Yesterday, my wife pointed out to me a CNN spot on a new Bible translation called “The Voice (TM).” You can watch it here. The CNNers want to stir controversy, so they begin by pointing out that this new translation does not have the words “Christ, angel, or apostle in the book.” Then, they compare it to the venerable King James Version. The interview part is with David Capes of Houston Baptist University, a participant in this project. What’s going on?
Let me admit that this project has been under the radar for me. I try to keep abreast of English Bible translations, but had barely heard of this one. The Voice’s web site provides a list of the translation participants. I recognize a few of the names: Darrell Bock, Alan Culpepper, Tremper Longman, but not many. There were 26 members of the “Translation Team,” all Ph.D.s but one. There are another 50+ listed on the “Writing/Creative Team.” Here is where the list gets more interesting because it includes Brian McLaren, Donald Miller, and Leonard Sweet; well-known folks in the postmodern, emergent church scene.
I will probably spend more time on The Voice in future blogs or in an article for publication, but let me mention a few things that seem to make it a little different.
First, it is an unabashed “dynamic equivalence” translation. You can see this in its Wikipedia article. which makes this claim and is unchallenged by the members of the team. This is different from several recent translations (ESV, HCSB, NKJV, NASB) who have almost demonized the dynamic equivalence method (or at least turned their noses up at it). From my brief exposure to The Voice’s text, I would say it is much more than a dynamic translation. There are significant interpretive wordings added to the basic text. These seem to be put in italics as a way of alerting the reader. For example, John 1:29 read like this in the NIV 2011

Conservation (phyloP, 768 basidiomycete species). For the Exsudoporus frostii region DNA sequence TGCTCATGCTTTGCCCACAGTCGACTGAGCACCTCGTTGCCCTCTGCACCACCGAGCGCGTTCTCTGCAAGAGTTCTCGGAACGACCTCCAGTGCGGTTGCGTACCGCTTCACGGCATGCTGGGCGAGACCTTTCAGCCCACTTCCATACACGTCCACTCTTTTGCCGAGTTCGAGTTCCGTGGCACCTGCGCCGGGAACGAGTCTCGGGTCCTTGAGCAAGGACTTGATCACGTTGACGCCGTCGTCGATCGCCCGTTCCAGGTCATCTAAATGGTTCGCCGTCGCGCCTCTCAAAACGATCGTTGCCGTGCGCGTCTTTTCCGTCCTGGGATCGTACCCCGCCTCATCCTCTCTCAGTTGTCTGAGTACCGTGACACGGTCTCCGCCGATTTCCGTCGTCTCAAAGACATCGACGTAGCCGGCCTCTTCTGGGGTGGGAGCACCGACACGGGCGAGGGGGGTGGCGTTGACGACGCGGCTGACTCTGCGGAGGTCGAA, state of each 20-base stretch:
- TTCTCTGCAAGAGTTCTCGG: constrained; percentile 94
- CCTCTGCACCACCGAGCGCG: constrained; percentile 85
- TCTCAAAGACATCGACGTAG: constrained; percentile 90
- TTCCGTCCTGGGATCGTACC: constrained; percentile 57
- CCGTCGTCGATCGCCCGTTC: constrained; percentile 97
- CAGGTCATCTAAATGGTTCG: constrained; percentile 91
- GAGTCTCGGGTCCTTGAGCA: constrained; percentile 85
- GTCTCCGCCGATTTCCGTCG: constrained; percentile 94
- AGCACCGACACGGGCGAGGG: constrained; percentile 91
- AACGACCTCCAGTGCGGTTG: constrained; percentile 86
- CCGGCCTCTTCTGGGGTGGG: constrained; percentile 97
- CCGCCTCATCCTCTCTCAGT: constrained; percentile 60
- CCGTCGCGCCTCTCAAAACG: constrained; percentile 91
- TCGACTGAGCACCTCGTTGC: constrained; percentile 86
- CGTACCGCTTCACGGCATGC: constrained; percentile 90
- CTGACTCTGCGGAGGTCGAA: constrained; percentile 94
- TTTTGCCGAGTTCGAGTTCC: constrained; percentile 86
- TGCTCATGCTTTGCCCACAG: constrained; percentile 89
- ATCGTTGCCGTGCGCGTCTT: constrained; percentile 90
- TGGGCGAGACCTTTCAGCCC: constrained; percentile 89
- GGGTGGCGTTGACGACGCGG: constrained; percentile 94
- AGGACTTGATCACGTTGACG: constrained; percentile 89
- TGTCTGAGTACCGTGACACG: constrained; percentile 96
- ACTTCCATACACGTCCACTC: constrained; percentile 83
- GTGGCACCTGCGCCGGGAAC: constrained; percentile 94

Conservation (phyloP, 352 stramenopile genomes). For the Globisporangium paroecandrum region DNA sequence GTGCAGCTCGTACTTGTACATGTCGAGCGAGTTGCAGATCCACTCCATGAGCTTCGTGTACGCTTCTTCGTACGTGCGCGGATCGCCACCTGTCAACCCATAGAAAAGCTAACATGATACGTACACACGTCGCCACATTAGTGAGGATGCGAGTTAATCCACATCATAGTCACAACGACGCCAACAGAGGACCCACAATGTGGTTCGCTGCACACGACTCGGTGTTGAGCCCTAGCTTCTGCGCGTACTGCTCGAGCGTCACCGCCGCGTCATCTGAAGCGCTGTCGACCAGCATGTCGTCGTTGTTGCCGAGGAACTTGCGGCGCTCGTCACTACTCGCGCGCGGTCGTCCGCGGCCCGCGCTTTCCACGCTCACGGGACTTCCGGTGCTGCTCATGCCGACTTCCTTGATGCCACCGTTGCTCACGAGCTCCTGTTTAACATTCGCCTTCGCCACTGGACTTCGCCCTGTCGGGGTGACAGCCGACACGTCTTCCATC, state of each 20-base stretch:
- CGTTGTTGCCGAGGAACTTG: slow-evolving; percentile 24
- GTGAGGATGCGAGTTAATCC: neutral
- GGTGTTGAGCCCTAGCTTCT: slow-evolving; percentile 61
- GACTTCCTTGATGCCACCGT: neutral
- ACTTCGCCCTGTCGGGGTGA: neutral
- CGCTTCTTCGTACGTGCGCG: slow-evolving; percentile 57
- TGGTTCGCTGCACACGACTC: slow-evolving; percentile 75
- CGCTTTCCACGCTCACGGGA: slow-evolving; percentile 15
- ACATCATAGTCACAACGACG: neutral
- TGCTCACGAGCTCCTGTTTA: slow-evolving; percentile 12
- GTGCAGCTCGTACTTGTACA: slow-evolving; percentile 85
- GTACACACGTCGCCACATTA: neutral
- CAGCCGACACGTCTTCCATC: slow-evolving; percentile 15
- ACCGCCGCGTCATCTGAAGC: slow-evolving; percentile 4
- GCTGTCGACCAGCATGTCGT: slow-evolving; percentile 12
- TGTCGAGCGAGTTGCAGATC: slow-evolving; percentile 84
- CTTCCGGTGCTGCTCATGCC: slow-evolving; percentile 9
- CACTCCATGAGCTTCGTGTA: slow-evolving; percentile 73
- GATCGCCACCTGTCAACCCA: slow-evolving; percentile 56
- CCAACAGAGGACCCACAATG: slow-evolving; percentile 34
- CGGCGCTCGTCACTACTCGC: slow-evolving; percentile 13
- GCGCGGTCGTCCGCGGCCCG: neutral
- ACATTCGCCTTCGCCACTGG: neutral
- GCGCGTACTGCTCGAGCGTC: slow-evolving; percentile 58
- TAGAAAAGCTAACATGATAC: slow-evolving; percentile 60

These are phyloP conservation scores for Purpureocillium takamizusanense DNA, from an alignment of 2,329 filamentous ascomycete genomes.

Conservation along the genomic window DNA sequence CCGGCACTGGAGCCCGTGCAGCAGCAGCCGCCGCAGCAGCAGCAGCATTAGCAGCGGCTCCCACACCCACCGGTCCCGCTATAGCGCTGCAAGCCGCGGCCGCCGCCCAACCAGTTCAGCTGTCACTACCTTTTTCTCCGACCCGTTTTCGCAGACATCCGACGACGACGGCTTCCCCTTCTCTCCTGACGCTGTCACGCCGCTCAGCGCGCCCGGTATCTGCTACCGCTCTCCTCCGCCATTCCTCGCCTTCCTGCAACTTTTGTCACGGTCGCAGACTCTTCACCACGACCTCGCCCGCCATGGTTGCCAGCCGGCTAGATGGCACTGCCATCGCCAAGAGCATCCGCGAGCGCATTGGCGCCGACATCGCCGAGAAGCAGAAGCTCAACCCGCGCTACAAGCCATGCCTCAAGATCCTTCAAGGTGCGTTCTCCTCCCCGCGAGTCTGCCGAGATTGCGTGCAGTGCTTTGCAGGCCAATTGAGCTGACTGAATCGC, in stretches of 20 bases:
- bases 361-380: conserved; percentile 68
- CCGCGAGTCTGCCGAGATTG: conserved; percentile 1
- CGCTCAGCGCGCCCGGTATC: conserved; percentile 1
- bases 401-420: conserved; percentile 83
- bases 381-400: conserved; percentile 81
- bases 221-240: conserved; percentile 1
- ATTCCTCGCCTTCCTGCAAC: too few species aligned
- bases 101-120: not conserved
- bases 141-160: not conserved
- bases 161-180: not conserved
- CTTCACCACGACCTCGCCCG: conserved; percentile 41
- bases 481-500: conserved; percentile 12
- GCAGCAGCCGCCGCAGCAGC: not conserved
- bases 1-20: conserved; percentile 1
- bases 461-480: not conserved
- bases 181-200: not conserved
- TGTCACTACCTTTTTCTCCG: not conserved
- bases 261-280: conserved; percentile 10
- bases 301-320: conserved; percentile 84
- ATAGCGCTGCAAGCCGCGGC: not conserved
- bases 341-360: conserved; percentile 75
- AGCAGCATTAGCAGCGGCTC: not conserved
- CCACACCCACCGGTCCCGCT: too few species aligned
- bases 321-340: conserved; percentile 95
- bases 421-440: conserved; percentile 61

39 “Come,” he replied, “and you will see.” So they went and saw where he was staying, and they spent that day with him. It was about four in the afternoon.
In The Voice it reads:
Jesus: Come and see. Follow Me, and we will camp together.
It was about four o’clock in the afternoon when they met Jesus. They came and saw where He was staying, but they got more than they imagined. They remained with Him the rest of the day and followed Him for the rest of their lives.
Hmmm … quite a bit of insertion. I don’t know if the italics system should give an excusable free pass for this. It becomes a dynamic equivalence translation with running commentary in the form of italicized insertions.
Second, if you listen to the CNN interview, you hear that the translators chose to avoid transliteration and go with translation instead. This quickly explains the absence of “Christ,” “angel,” and “apostle” as words in The Voice, for all of these are transliterations of Greek words. So, “angel” becomes “messenger,” an accurate meaning of the underlying Greek word. As followers of this blog know, I think that the practice of transliteration has caused a great deal of mischief in the Christian world, so I applaud this approach. But there are limits to what The Voice will do in this area. So in a sample text found on the web site, we still get the transliteration “baptize” in John 1:26.
Third, the web site for The Voice makes it clear that this is a project sponsored by Thomas Nelson Publishers. This is in keeping with large Christian publishing houses wanting to have their own English translations, presumably so they can control the rights to the text. Thomas Nelson was recently acquired by HarperCollins, the parent company of Zondervan (the commercial controllers of the NIV empire).
BTW: This blog was quoted in Time Magazine, April 22 issue, p. 2, sharing a paragraph with Joe Scarborough and Ozzie Guillen. Cool!
Nebraska Christian College